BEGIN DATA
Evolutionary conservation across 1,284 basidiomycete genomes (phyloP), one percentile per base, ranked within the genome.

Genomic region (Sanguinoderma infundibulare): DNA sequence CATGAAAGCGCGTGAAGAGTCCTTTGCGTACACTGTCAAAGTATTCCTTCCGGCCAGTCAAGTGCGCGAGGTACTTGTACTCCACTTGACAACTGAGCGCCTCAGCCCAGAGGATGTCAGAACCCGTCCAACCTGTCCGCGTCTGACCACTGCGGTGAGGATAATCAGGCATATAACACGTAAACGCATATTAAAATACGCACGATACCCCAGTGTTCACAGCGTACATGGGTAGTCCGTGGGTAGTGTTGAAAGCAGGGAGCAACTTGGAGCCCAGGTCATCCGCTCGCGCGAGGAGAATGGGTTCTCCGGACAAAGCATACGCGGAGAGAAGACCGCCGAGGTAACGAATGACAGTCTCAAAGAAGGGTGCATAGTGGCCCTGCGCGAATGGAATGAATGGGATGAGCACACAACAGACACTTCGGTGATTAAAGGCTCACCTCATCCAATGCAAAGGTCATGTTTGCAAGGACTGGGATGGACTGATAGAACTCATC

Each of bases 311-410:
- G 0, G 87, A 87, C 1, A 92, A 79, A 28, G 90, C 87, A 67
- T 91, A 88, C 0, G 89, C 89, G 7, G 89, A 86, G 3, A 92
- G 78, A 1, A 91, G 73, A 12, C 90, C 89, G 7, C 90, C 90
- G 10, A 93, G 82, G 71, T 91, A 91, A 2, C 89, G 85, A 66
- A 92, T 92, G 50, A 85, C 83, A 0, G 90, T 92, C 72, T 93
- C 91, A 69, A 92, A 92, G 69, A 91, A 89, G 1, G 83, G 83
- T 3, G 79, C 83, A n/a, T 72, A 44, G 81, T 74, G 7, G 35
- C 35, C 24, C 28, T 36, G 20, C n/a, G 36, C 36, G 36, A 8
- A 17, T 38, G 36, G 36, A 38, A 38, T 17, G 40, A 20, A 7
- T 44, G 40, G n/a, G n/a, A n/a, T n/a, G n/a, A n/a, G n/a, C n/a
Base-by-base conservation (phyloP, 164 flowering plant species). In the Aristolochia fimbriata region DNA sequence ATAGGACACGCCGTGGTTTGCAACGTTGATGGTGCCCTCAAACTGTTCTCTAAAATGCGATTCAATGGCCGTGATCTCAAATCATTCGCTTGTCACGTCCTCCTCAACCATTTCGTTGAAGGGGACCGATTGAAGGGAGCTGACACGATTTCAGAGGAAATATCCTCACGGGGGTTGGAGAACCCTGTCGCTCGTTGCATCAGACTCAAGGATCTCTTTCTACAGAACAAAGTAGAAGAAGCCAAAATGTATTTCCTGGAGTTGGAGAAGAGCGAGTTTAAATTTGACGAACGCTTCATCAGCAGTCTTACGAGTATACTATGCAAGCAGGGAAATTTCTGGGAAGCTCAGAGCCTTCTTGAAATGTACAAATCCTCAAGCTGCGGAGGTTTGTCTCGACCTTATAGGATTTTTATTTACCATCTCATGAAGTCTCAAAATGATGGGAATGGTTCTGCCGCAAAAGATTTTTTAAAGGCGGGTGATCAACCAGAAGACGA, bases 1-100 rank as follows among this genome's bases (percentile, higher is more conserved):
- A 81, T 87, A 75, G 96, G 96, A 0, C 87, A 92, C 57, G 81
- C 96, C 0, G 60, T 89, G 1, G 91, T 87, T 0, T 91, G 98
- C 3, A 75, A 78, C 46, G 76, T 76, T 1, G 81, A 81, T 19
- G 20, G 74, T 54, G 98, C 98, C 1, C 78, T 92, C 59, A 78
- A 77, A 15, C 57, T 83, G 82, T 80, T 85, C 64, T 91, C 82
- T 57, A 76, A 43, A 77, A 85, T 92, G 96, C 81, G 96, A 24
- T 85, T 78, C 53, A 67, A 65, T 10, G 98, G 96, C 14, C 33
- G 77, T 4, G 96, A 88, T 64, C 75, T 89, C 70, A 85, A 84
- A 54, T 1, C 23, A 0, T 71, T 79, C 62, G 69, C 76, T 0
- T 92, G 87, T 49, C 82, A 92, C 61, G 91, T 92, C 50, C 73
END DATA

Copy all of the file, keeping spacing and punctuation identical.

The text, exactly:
Evolutionary conservation across 1,284 basidiomycete genomes (phyloP), one percentile per base, ranked within the genome.

Genomic region (Sanguinoderma infundibulare): DNA sequence CATGAAAGCGCGTGAAGAGTCCTTTGCGTACACTGTCAAAGTATTCCTTCCGGCCAGTCAAGTGCGCGAGGTACTTGTACTCCACTTGACAACTGAGCGCCTCAGCCCAGAGGATGTCAGAACCCGTCCAACCTGTCCGCGTCTGACCACTGCGGTGAGGATAATCAGGCATATAACACGTAAACGCATATTAAAATACGCACGATACCCCAGTGTTCACAGCGTACATGGGTAGTCCGTGGGTAGTGTTGAAAGCAGGGAGCAACTTGGAGCCCAGGTCATCCGCTCGCGCGAGGAGAATGGGTTCTCCGGACAAAGCATACGCGGAGAGAAGACCGCCGAGGTAACGAATGACAGTCTCAAAGAAGGGTGCATAGTGGCCCTGCGCGAATGGAATGAATGGGATGAGCACACAACAGACACTTCGGTGATTAAAGGCTCACCTCATCCAATGCAAAGGTCATGTTTGCAAGGACTGGGATGGACTGATAGAACTCATC

Each of bases 311-410:
- G 0, G 87, A 87, C 1, A 92, A 79, A 28, G 90, C 87, A 67
- T 91, A 88, C 0, G 89, C 89, G 7, G 89, A 86, G 3, A 92
- G 78, A 1, A 91, G 73, A 12, C 90, C 89, G 7, C 90, C 90
- G 10, A 93, G 82, G 71, T 91, A 91, A 2, C 89, G 85, A 66
- A 92, T 92, G 50, A 85, C 83, A 0, G 90, T 92, C 72, T 93
- C 91, A 69, A 92, A 92, G 69, A 91, A 89, G 1, G 83, G 83
- T 3, G 79, C 83, A n/a, T 72, A 44, G 81, T 74, G 7, G 35
- C 35, C 24, C 28, T 36, G 20, C n/a, G 36, C 36, G 36, A 8
- A 17, T 38, G 36, G 36, A 38, A 38, T 17, G 40, A 20, A 7
- T 44, G 40, G n/a, G n/a, A n/a, T n/a, G n/a, A n/a, G n/a, C n/a
Base-by-base conservation (phyloP, 164 flowering plant species). In the Aristolochia fimbriata region DNA sequence ATAGGACACGCCGTGGTTTGCAACGTTGATGGTGCCCTCAAACTGTTCTCTAAAATGCGATTCAATGGCCGTGATCTCAAATCATTCGCTTGTCACGTCCTCCTCAACCATTTCGTTGAAGGGGACCGATTGAAGGGAGCTGACACGATTTCAGAGGAAATATCCTCACGGGGGTTGGAGAACCCTGTCGCTCGTTGCATCAGACTCAAGGATCTCTTTCTACAGAACAAAGTAGAAGAAGCCAAAATGTATTTCCTGGAGTTGGAGAAGAGCGAGTTTAAATTTGACGAACGCTTCATCAGCAGTCTTACGAGTATACTATGCAAGCAGGGAAATTTCTGGGAAGCTCAGAGCCTTCTTGAAATGTACAAATCCTCAAGCTGCGGAGGTTTGTCTCGACCTTATAGGATTTTTATTTACCATCTCATGAAGTCTCAAAATGATGGGAATGGTTCTGCCGCAAAAGATTTTTTAAAGGCGGGTGATCAACCAGAAGACGA, bases 1-100 rank as follows among this genome's bases (percentile, higher is more conserved):
- A 81, T 87, A 75, G 96, G 96, A 0, C 87, A 92, C 57, G 81
- C 96, C 0, G 60, T 89, G 1, G 91, T 87, T 0, T 91, G 98
- C 3, A 75, A 78, C 46, G 76, T 76, T 1, G 81, A 81, T 19
- G 20, G 74, T 54, G 98, C 98, C 1, C 78, T 92, C 59, A 78
- A 77, A 15, C 57, T 83, G 82, T 80, T 85, C 64, T 91, C 82
- T 57, A 76, A 43, A 77, A 85, T 92, G 96, C 81, G 96, A 24
- T 85, T 78, C 53, A 67, A 65, T 10, G 98, G 96, C 14, C 33
- G 77, T 4, G 96, A 88, T 64, C 75, T 89, C 70, A 85, A 84
- A 54, T 1, C 23, A 0, T 71, T 79, C 62, G 69, C 76, T 0
- T 92, G 87, T 49, C 82, A 92, C 61, G 91, T 92, C 50, C 73